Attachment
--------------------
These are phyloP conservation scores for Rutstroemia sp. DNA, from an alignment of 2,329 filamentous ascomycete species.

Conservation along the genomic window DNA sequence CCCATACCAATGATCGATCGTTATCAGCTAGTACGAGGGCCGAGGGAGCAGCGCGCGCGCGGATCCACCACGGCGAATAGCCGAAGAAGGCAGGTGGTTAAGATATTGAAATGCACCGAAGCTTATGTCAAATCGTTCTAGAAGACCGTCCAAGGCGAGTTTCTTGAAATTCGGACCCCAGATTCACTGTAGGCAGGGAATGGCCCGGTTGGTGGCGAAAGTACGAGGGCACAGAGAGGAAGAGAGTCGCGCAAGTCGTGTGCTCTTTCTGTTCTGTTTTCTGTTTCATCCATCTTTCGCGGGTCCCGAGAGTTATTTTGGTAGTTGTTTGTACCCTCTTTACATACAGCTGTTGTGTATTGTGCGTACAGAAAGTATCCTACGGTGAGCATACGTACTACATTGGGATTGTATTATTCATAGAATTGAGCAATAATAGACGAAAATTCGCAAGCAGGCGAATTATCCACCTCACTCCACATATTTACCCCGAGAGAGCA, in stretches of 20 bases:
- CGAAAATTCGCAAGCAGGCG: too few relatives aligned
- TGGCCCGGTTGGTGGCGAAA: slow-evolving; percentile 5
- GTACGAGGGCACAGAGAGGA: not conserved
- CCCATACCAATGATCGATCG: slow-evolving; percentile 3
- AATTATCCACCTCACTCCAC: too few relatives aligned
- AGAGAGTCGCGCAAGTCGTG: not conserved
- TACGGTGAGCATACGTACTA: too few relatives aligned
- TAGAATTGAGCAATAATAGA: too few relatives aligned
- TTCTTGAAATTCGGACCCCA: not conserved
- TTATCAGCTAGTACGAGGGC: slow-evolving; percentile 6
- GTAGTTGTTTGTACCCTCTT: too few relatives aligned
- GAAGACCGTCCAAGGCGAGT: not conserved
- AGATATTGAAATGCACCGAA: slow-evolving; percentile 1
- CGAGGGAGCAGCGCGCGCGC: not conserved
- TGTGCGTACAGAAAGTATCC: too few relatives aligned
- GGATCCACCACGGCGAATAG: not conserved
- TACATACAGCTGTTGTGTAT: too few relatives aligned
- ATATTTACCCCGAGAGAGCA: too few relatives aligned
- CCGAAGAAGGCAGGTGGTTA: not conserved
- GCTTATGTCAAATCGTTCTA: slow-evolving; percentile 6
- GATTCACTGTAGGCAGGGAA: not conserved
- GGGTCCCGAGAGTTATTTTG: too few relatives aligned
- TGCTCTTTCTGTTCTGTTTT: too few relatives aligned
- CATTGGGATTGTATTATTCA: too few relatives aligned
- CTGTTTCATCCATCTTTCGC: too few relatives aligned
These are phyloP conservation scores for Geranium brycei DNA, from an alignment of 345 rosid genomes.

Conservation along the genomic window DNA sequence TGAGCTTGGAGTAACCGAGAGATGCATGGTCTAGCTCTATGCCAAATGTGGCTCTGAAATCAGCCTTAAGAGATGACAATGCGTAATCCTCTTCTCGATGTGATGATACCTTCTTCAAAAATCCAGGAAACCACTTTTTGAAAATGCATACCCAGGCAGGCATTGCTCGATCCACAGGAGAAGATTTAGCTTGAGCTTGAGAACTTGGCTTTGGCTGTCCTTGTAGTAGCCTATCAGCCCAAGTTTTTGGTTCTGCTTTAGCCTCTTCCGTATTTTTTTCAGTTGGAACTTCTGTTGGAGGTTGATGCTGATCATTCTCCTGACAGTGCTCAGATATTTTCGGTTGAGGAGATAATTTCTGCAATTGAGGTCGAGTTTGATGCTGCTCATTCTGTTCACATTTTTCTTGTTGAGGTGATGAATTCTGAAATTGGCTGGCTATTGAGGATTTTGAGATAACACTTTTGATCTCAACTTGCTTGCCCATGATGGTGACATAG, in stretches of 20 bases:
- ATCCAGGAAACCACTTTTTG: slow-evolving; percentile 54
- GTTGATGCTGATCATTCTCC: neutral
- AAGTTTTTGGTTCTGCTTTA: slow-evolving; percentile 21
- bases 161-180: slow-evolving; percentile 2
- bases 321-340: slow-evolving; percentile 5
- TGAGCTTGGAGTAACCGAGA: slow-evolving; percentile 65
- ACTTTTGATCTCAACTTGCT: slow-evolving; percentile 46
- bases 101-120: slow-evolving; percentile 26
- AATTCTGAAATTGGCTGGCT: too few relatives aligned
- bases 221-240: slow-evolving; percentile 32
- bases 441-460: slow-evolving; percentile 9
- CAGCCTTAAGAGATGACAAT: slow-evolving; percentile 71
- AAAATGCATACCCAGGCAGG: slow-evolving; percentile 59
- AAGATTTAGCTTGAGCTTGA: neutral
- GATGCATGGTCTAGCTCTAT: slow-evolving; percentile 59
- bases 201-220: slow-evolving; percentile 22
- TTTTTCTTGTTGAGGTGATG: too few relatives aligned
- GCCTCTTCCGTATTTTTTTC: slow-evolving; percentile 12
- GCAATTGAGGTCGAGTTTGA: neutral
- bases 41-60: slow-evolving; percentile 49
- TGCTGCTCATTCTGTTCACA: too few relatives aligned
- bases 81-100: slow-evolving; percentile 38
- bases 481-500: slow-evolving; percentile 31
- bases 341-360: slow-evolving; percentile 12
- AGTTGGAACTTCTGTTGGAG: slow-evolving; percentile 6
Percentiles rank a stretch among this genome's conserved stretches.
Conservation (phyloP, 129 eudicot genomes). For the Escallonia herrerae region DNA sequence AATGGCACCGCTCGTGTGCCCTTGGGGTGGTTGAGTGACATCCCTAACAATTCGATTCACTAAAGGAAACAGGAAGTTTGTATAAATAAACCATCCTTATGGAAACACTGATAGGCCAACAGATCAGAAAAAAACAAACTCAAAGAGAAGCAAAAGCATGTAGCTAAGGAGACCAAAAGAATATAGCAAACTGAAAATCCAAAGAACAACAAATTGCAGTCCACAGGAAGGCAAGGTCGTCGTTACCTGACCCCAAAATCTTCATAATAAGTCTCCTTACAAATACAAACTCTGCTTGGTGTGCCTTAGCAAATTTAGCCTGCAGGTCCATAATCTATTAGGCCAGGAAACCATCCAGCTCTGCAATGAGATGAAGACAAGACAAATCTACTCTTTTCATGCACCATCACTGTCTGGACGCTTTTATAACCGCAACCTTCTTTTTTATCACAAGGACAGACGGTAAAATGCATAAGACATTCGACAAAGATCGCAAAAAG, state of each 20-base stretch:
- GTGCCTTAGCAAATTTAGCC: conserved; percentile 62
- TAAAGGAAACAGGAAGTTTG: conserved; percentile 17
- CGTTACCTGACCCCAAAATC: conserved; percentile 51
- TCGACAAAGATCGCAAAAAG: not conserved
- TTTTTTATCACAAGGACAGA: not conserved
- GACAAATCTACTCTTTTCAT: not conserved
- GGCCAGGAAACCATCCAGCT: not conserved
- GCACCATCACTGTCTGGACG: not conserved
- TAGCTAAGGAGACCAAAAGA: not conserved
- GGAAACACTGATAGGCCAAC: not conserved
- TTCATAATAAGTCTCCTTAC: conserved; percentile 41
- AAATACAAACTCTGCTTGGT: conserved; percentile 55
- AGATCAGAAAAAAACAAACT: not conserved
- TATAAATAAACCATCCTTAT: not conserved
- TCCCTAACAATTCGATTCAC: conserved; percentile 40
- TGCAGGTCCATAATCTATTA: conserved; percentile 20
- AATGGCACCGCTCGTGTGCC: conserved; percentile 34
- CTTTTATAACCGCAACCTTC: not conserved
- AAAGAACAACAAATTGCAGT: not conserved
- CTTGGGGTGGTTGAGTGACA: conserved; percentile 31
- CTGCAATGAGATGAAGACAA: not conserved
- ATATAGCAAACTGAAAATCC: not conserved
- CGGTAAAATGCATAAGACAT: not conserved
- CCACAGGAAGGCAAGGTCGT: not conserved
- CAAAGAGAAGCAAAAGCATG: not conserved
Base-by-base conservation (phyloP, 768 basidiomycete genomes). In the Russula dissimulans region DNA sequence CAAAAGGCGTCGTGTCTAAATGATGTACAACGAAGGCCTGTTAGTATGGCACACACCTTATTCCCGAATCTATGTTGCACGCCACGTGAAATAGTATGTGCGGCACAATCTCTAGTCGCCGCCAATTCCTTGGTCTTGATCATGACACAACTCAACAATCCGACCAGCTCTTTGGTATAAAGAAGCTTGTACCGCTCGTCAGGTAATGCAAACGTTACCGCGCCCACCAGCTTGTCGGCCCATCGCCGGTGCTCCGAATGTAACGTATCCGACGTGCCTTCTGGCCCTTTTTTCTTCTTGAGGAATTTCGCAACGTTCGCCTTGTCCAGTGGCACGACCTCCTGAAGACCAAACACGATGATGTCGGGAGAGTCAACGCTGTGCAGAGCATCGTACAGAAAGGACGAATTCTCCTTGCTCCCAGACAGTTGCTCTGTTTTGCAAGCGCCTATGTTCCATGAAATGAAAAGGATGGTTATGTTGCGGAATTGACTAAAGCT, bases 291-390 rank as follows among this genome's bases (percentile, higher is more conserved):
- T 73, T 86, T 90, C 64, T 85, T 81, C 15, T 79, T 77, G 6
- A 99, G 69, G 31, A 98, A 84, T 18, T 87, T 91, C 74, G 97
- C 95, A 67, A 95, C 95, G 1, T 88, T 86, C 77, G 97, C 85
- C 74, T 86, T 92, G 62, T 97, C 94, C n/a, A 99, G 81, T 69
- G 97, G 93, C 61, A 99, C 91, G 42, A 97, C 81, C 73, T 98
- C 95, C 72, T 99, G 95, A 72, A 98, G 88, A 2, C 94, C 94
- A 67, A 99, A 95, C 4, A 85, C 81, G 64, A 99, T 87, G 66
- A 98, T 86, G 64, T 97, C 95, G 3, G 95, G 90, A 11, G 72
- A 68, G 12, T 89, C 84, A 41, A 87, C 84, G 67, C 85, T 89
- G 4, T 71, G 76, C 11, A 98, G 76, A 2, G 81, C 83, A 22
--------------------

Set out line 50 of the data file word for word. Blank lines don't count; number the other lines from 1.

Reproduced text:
- TGCTGCTCATTCTGTTCACA: too few relatives aligned